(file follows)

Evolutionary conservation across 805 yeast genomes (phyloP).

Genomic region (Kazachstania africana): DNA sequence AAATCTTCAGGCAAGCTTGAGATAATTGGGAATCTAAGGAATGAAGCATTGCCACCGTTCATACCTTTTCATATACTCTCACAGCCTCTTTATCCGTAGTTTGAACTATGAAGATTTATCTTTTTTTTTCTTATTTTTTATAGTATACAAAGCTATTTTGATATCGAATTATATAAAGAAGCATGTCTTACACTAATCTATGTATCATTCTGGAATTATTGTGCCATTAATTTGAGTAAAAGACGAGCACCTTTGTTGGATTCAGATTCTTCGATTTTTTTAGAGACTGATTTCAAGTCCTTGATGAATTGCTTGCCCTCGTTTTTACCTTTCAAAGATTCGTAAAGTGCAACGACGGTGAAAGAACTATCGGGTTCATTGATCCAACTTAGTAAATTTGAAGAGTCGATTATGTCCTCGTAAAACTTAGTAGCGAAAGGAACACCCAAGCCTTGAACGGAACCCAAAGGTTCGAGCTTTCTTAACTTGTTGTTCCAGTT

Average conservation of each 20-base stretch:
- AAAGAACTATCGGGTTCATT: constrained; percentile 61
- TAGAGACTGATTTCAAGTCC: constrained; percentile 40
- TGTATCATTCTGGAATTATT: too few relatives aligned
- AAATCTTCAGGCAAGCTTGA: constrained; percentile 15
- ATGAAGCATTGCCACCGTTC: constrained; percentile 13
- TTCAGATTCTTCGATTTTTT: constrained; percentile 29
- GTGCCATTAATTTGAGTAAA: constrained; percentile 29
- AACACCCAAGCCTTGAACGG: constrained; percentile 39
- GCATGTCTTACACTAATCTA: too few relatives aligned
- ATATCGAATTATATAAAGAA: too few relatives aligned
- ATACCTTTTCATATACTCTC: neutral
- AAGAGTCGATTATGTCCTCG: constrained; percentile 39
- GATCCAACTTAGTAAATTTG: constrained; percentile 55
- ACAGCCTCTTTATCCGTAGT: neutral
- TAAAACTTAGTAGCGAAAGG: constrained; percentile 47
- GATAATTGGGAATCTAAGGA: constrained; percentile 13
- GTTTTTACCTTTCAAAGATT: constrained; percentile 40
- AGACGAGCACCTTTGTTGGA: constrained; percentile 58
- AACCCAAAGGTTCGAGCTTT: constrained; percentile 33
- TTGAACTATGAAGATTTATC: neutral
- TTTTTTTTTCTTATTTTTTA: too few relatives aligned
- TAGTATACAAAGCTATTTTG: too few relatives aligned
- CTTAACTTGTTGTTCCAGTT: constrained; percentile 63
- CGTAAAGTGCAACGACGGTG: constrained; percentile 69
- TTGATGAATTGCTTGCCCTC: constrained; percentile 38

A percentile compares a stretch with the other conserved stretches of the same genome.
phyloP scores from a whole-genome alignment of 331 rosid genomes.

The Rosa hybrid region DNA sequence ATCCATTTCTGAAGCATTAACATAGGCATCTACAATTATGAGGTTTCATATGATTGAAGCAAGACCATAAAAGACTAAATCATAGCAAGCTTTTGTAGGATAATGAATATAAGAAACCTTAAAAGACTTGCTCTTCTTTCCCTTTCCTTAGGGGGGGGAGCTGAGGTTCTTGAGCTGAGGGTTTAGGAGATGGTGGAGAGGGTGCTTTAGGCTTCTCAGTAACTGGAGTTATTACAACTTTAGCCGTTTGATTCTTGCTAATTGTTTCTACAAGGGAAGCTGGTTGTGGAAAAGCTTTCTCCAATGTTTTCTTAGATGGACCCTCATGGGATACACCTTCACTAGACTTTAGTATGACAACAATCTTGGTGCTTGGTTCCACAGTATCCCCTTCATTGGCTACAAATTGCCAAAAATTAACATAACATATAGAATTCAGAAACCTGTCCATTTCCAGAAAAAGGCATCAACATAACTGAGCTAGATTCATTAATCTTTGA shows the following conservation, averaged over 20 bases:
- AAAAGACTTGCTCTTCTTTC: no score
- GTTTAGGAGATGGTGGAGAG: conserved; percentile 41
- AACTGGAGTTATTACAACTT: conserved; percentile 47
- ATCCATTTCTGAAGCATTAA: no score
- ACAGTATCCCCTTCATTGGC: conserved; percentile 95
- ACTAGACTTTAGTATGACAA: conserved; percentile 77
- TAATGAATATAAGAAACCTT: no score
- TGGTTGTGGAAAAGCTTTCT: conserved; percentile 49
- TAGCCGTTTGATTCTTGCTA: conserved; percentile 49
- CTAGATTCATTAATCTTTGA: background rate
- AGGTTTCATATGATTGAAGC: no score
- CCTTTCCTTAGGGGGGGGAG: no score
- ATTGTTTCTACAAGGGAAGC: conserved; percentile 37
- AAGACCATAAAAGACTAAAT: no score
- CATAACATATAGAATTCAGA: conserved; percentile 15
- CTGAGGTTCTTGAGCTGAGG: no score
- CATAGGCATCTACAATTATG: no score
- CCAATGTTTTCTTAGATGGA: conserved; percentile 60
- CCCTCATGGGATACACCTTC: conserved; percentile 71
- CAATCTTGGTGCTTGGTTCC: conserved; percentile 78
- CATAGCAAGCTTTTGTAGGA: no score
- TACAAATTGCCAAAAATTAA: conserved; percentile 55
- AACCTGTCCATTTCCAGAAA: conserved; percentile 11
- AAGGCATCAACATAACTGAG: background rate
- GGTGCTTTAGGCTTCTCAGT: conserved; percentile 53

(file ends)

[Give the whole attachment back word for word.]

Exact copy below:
Evolutionary conservation across 805 yeast genomes (phyloP).

Genomic region (Kazachstania africana): DNA sequence AAATCTTCAGGCAAGCTTGAGATAATTGGGAATCTAAGGAATGAAGCATTGCCACCGTTCATACCTTTTCATATACTCTCACAGCCTCTTTATCCGTAGTTTGAACTATGAAGATTTATCTTTTTTTTTCTTATTTTTTATAGTATACAAAGCTATTTTGATATCGAATTATATAAAGAAGCATGTCTTACACTAATCTATGTATCATTCTGGAATTATTGTGCCATTAATTTGAGTAAAAGACGAGCACCTTTGTTGGATTCAGATTCTTCGATTTTTTTAGAGACTGATTTCAAGTCCTTGATGAATTGCTTGCCCTCGTTTTTACCTTTCAAAGATTCGTAAAGTGCAACGACGGTGAAAGAACTATCGGGTTCATTGATCCAACTTAGTAAATTTGAAGAGTCGATTATGTCCTCGTAAAACTTAGTAGCGAAAGGAACACCCAAGCCTTGAACGGAACCCAAAGGTTCGAGCTTTCTTAACTTGTTGTTCCAGTT

Average conservation of each 20-base stretch:
- AAAGAACTATCGGGTTCATT: constrained; percentile 61
- TAGAGACTGATTTCAAGTCC: constrained; percentile 40
- TGTATCATTCTGGAATTATT: too few relatives aligned
- AAATCTTCAGGCAAGCTTGA: constrained; percentile 15
- ATGAAGCATTGCCACCGTTC: constrained; percentile 13
- TTCAGATTCTTCGATTTTTT: constrained; percentile 29
- GTGCCATTAATTTGAGTAAA: constrained; percentile 29
- AACACCCAAGCCTTGAACGG: constrained; percentile 39
- GCATGTCTTACACTAATCTA: too few relatives aligned
- ATATCGAATTATATAAAGAA: too few relatives aligned
- ATACCTTTTCATATACTCTC: neutral
- AAGAGTCGATTATGTCCTCG: constrained; percentile 39
- GATCCAACTTAGTAAATTTG: constrained; percentile 55
- ACAGCCTCTTTATCCGTAGT: neutral
- TAAAACTTAGTAGCGAAAGG: constrained; percentile 47
- GATAATTGGGAATCTAAGGA: constrained; percentile 13
- GTTTTTACCTTTCAAAGATT: constrained; percentile 40
- AGACGAGCACCTTTGTTGGA: constrained; percentile 58
- AACCCAAAGGTTCGAGCTTT: constrained; percentile 33
- TTGAACTATGAAGATTTATC: neutral
- TTTTTTTTTCTTATTTTTTA: too few relatives aligned
- TAGTATACAAAGCTATTTTG: too few relatives aligned
- CTTAACTTGTTGTTCCAGTT: constrained; percentile 63
- CGTAAAGTGCAACGACGGTG: constrained; percentile 69
- TTGATGAATTGCTTGCCCTC: constrained; percentile 38

A percentile compares a stretch with the other conserved stretches of the same genome.
phyloP scores from a whole-genome alignment of 331 rosid genomes.

The Rosa hybrid region DNA sequence ATCCATTTCTGAAGCATTAACATAGGCATCTACAATTATGAGGTTTCATATGATTGAAGCAAGACCATAAAAGACTAAATCATAGCAAGCTTTTGTAGGATAATGAATATAAGAAACCTTAAAAGACTTGCTCTTCTTTCCCTTTCCTTAGGGGGGGGAGCTGAGGTTCTTGAGCTGAGGGTTTAGGAGATGGTGGAGAGGGTGCTTTAGGCTTCTCAGTAACTGGAGTTATTACAACTTTAGCCGTTTGATTCTTGCTAATTGTTTCTACAAGGGAAGCTGGTTGTGGAAAAGCTTTCTCCAATGTTTTCTTAGATGGACCCTCATGGGATACACCTTCACTAGACTTTAGTATGACAACAATCTTGGTGCTTGGTTCCACAGTATCCCCTTCATTGGCTACAAATTGCCAAAAATTAACATAACATATAGAATTCAGAAACCTGTCCATTTCCAGAAAAAGGCATCAACATAACTGAGCTAGATTCATTAATCTTTGA shows the following conservation, averaged over 20 bases:
- AAAAGACTTGCTCTTCTTTC: no score
- GTTTAGGAGATGGTGGAGAG: conserved; percentile 41
- AACTGGAGTTATTACAACTT: conserved; percentile 47
- ATCCATTTCTGAAGCATTAA: no score
- ACAGTATCCCCTTCATTGGC: conserved; percentile 95
- ACTAGACTTTAGTATGACAA: conserved; percentile 77
- TAATGAATATAAGAAACCTT: no score
- TGGTTGTGGAAAAGCTTTCT: conserved; percentile 49
- TAGCCGTTTGATTCTTGCTA: conserved; percentile 49
- CTAGATTCATTAATCTTTGA: background rate
- AGGTTTCATATGATTGAAGC: no score
- CCTTTCCTTAGGGGGGGGAG: no score
- ATTGTTTCTACAAGGGAAGC: conserved; percentile 37
- AAGACCATAAAAGACTAAAT: no score
- CATAACATATAGAATTCAGA: conserved; percentile 15
- CTGAGGTTCTTGAGCTGAGG: no score
- CATAGGCATCTACAATTATG: no score
- CCAATGTTTTCTTAGATGGA: conserved; percentile 60
- CCCTCATGGGATACACCTTC: conserved; percentile 71
- CAATCTTGGTGCTTGGTTCC: conserved; percentile 78
- CATAGCAAGCTTTTGTAGGA: no score
- TACAAATTGCCAAAAATTAA: conserved; percentile 55
- AACCTGTCCATTTCCAGAAA: conserved; percentile 11
- AAGGCATCAACATAACTGAG: background rate
- GGTGCTTTAGGCTTCTCAGT: conserved; percentile 53